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The sequel to the award-winning A Lie About My Father

In the early 80s, after a decade of drug abuse and borderline mental illness, a man runs away to the suburbs, to live what he hopes will be a normal life. With the aid of his last remaining friends he finds a regular job, goes to AA meetings and resolves to ‘disappear into the banal’ – to escape his addictive personality and find a ‘Surbiton of the mind’– but he can’t seem to outrun his own demons and, before long, he is back where he started.

The suburbs, though, are not quite as normal as he had imagined and, as he relapses into chaos, he encounters a homicidal office worker who is obsessed with Alfred Hitchcock and Petula Clark, an old lover, with whom he reprises a troubled, masochistic relationship and, finally, the seemingly flesh-and-blood embodiments of all his private phantoms – as he drifts further and further into unreality.

The sequel to his haunting, celebrated account of a troubled childhood, A Lie About My Father, John Burnside’s startling new memoir follows his hopeless quest for peace and mental security as the ghosts and terrors close in and the illusion of Surbiton falls apart. Unsettling, touching, oddly romantic and unflinchingly honest, this is the story of one man’s search for sanity – but it is also, in its own way, the true story of an impossible, unmanageable love.

Reviews

Beautifully written and observed memoir ... an affecting book from a writer of manifest talent; a compellingly readable memoir possessed of a genuine spiritual and intellectual depth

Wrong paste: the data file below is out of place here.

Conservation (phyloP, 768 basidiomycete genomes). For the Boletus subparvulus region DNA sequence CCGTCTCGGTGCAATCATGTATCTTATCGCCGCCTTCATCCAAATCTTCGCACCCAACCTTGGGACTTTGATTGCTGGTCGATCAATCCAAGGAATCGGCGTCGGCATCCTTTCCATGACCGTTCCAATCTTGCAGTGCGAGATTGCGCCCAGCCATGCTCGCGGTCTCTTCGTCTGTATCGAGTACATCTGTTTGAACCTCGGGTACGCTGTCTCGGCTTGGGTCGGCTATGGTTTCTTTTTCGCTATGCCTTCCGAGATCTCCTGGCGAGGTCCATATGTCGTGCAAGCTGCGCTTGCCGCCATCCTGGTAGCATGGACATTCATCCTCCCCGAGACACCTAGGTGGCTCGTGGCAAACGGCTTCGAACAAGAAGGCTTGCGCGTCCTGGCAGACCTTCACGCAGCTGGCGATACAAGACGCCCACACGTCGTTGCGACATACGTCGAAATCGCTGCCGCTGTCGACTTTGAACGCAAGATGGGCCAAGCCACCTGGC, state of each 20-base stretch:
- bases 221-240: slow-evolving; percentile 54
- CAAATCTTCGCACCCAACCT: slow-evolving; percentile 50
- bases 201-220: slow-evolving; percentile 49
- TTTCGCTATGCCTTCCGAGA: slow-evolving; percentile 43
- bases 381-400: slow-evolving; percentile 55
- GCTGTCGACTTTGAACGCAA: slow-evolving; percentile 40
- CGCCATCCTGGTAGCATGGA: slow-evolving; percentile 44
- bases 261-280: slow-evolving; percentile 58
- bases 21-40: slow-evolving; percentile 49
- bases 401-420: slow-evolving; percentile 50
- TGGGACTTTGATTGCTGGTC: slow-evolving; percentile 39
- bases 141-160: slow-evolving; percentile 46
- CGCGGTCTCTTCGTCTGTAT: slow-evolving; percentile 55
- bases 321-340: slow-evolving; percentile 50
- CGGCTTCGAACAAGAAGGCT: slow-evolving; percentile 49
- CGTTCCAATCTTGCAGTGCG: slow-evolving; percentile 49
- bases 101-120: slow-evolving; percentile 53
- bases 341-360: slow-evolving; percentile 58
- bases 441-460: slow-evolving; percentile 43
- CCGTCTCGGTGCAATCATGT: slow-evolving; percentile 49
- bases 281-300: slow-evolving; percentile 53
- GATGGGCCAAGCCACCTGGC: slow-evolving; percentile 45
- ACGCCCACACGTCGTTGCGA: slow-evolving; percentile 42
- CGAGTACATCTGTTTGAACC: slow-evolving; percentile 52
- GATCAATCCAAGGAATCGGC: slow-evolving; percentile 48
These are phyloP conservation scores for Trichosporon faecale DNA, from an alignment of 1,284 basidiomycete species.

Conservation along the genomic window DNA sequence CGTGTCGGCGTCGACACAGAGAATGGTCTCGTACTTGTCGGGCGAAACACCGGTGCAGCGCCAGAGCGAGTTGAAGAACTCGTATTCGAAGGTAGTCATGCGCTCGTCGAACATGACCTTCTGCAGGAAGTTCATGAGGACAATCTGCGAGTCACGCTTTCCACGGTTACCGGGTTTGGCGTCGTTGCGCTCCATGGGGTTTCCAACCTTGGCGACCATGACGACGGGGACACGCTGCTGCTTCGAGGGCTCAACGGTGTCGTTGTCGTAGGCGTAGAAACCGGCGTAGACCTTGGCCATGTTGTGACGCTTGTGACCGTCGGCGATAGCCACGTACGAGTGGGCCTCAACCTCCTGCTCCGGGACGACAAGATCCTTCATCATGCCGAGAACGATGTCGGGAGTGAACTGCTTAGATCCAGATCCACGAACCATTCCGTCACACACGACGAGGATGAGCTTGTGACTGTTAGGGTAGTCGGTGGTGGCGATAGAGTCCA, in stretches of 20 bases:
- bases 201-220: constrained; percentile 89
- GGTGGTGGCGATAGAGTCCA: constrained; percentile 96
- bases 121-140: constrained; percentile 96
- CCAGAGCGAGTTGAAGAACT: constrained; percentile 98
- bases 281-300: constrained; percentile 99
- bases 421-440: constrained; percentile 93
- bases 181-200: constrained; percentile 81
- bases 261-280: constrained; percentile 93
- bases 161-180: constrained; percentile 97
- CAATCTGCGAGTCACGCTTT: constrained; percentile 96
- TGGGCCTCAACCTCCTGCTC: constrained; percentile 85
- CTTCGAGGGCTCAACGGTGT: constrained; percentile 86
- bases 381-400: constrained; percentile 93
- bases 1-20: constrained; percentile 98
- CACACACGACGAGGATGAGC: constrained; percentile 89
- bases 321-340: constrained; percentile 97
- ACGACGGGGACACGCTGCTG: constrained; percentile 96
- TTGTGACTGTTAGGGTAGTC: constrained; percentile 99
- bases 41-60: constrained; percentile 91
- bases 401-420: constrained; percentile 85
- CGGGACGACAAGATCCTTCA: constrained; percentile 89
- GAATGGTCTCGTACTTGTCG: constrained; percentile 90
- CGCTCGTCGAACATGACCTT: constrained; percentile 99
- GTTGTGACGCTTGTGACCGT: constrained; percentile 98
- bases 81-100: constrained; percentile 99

Adam O'Riordan, Sunday Telegraph

A larger and more generous book ... the precision and beauty of his language is like a proof of his achievement - a kind of higher sanity

Aida Eiderman, Guardian

Most lucid and poetic of memoirs

Jane Shilling, Daily Telegraph

Burnside may not find himself convincing, but this complex, considered piece of work certainly is

Doug Johnstone, Independent

There is no truer writer than John Burnside...the flow of his memory and consciousness, his balance between flying and vanishing, the hypnotism of his language, the poised wondering about the narratives which come together to comprise a sense of our lives. [a] searching enquiry into a life: bruised, filled with grace and as plangent and haunting as any plainsong.

Catherine Lockerbie, Scotsman

Hauntingly written ... a gripping, often humours account of the world of the functioning alcoholic ... stunningly exact prose

Bee Wilson, Sunday Times

A brilliant portrait of isolation...this sophisticated study of the human mind argues for our right "to continue in the pursuit of whole-heartedness. To be not-normal after all"

Fiona Sampson, Independent

''beautifully written and observed'' new memoir... He writes about ''squalor and desperation'' with ''precision and beauty''

The Week

Burnside's memoir deserves to become a classic. Has anyone written about the direct experience of mental illness with such scrupulous observation and wit?

Daily Express

Disturbing, powerful memoir

Sunday Times

One of the best memoirs I've read for ages

William Leith, Spectator

[Burnside has a] poetic eye for language and image...[a] non-judgemental, ultimately redemptive search for some sort of meaning among the shifting sands of madness and sanity

Claire Allfree, Metro

This is an extraordinary book and one so honest it scorches

Carlo Gebler, Irish Times

From the very first page, arrestingly headed 'The Epilogue,' Burnside's memoir is absorbing.

Guardian

Burnside is an utterly original author

Harry Eyres, Financial Times

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Formats & editions

  • Paperback

    9780099507833

    January 15, 2011

    Vintage

    272 pages

    RRP $22.99

    Online retailers

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    Or

    Find your local bookstore at booksellers.org.au

  • EBook

    9781446402337

    July 1, 2010

    Vintage Digital

    272 pages

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